What once started out as a field filled with only a few pumpkins has now become one of the more popular pumpkin patches in the area.

Cary and Kim Knight, along with their four children, Zach, Chris, Jim and Kaitlyn, moved to Adel 10 years ago to start a landscaping business.

However, when the landscaping business did not pan out, the Knights decided to open up Patch’s Pumpkins and Honey Farm, located at 35588 L Lane in Adel.

The business has taken shape over the years and includes activities such as a 4- acre corn maze sponsored by Stine Seed, apple and pumpkin orchard, petting zoo, bounce house, pumpkin canon, and horse and tractor rides. The Knights also bottle their own honey and have hives in Dallas, Madison and Polk counties.

Activities on the farm are geared toward families, which Cary Knight believes make the farm stand out from the rest.

"Everything we do is family-oriented," he said. "It’s all a harvest theme so nothing is very scary. It’s all positive and friendly."

Charging a reasonable price is also what Knight believes attracts customers and maintains their fan base.

"I think the big thing is that we weren’t trying to be a company like Wal-Mart or Jeep when we first started 10 years ago," Knight said. "We wanted to make the prices reasonable, and $5 is one of the cheapest prices for admission."

Daily prices are $3 Wednesday through Friday and $5 on the weekend. The weekend price includes the pumpkin cannon show as well as horseback rides that local 4-H kids put on. All the money raised through the horseback rides are given to the 4-H’ers.

Although the farm is having its best season to date, Knight said other start-up pumpkin patches and orchards are making business more difficult.

"When we started 10 years ago, there were maybe eight to 10 orchards and pumpkin patches in Central Iowa," Knight said. "What I mean by Central Iowa is from Adel to Grinnell and Osceola to Story City. This year when we mapped it there were almost 40."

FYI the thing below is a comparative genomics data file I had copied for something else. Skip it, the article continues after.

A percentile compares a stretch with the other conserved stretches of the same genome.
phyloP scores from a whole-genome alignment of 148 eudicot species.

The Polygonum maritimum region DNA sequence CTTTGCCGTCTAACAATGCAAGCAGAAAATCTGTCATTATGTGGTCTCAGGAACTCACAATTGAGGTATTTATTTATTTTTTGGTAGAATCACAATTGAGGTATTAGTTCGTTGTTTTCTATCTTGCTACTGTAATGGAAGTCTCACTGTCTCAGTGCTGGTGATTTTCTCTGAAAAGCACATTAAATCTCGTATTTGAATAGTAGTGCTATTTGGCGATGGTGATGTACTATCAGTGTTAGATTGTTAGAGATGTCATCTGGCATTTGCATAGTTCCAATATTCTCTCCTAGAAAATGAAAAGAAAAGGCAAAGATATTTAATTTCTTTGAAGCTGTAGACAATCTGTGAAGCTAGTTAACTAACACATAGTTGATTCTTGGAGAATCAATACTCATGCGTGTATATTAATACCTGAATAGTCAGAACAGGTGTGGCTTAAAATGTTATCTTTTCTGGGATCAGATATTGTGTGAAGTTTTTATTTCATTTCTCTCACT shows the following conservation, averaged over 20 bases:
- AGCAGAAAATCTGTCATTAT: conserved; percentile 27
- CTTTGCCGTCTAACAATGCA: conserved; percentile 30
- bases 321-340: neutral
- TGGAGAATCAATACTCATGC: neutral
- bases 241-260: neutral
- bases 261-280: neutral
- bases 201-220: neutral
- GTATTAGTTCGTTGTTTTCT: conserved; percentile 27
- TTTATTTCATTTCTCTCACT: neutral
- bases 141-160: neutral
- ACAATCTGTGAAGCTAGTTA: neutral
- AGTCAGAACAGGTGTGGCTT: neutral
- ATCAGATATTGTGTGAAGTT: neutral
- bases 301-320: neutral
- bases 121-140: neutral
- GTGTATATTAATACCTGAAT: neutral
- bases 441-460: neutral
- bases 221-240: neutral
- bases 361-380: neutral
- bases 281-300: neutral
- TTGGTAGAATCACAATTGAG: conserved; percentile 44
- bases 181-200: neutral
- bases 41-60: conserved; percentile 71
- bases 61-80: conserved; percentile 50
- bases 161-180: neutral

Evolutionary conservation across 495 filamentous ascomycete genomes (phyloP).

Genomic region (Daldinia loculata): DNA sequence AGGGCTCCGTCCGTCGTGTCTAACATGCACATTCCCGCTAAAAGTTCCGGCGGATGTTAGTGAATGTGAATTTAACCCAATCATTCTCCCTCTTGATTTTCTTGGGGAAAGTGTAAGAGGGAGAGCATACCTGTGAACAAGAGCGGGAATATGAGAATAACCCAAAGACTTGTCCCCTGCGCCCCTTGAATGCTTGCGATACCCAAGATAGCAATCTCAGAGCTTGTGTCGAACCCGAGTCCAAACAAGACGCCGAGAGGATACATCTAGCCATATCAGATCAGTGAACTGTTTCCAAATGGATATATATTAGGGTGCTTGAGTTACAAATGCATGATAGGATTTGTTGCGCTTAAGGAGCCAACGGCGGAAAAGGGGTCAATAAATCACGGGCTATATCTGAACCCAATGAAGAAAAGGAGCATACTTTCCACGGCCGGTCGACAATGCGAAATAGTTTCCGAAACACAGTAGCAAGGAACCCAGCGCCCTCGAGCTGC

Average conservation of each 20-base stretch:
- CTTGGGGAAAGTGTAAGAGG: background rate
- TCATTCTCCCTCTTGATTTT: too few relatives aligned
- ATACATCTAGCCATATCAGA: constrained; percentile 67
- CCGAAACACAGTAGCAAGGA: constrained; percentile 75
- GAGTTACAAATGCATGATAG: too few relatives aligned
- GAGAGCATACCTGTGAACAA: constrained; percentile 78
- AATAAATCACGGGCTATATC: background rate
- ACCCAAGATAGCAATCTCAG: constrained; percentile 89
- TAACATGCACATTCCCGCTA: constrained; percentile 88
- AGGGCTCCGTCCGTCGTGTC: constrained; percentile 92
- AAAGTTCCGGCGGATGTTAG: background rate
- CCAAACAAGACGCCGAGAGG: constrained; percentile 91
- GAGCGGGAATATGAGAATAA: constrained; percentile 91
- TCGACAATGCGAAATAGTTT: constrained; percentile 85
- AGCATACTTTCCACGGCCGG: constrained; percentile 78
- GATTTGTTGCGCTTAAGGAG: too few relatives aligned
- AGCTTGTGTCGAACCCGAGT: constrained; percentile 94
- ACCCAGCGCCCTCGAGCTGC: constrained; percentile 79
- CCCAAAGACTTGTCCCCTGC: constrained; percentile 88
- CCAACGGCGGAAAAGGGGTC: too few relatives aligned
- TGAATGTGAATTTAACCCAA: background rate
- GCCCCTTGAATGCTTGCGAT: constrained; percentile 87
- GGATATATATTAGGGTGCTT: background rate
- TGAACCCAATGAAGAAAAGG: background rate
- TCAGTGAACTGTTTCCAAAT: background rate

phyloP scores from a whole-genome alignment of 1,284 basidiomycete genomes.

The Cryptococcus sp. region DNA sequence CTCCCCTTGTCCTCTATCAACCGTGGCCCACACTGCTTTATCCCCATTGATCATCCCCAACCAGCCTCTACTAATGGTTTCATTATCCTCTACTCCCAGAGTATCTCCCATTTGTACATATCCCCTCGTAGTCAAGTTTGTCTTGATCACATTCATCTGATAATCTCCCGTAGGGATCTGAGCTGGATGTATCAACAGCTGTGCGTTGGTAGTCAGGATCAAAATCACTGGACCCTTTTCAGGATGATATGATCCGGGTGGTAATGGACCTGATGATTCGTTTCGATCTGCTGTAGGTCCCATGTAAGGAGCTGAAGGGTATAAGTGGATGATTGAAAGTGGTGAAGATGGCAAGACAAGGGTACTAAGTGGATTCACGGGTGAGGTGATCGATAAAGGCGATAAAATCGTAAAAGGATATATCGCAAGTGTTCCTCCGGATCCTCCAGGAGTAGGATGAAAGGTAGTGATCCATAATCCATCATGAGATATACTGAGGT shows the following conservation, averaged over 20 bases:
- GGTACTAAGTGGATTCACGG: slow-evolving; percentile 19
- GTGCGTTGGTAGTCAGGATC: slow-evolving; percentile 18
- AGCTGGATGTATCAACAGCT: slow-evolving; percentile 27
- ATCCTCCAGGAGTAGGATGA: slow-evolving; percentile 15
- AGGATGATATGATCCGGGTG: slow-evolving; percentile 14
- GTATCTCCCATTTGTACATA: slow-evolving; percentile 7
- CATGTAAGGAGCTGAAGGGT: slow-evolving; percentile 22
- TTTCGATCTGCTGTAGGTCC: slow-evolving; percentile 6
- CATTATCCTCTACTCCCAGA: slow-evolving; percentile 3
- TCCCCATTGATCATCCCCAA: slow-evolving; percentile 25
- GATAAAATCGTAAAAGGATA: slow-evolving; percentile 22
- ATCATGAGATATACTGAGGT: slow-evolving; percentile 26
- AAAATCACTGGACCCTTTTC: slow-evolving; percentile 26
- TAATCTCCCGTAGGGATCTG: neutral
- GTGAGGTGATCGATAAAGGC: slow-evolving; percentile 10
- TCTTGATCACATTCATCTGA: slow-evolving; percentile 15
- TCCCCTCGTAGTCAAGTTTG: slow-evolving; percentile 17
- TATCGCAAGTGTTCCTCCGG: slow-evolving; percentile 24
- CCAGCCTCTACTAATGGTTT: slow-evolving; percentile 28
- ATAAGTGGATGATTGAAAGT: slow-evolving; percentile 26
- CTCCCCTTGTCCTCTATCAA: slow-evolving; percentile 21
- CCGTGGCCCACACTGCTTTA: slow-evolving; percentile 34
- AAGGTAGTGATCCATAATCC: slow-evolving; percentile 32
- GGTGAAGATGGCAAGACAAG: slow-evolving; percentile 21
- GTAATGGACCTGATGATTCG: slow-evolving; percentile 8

Due to the growth, Patch’s Pumpkins and Honey Farm has seen a drop in attendance.

"This last weekend we did set a record, but we usually only get a couple thousand visiting on the weekends," Knight said.

Even with only a few thousand visitors, maintenance and upkeep is starting to become overwhelming, Knight said.

"This is a full-time job, and takes all year to plan what we are going to do for our next season," Knight said. "Plus, it’s expensive even to open our doors. It probably costs us between $20-25,000 just to open up for the season."

Even though Knight says he doesn’t know what the future holds for Patch’s Pumpkin and Honey Farm, he says upkeep on the farm is a "labor of love."

"It’s great seeing the kids enjoy themselves out here," he said. "Many of them don’t experience a farm on a daily basis so they have fun interacting with the animals and running around."

Patch’s Pumpkins and Honey Farm will finish up their season this week and will be open from 10 a.m. until 6 p.m. on Thursday, Oct. 24 through Sunday, Oct. 27.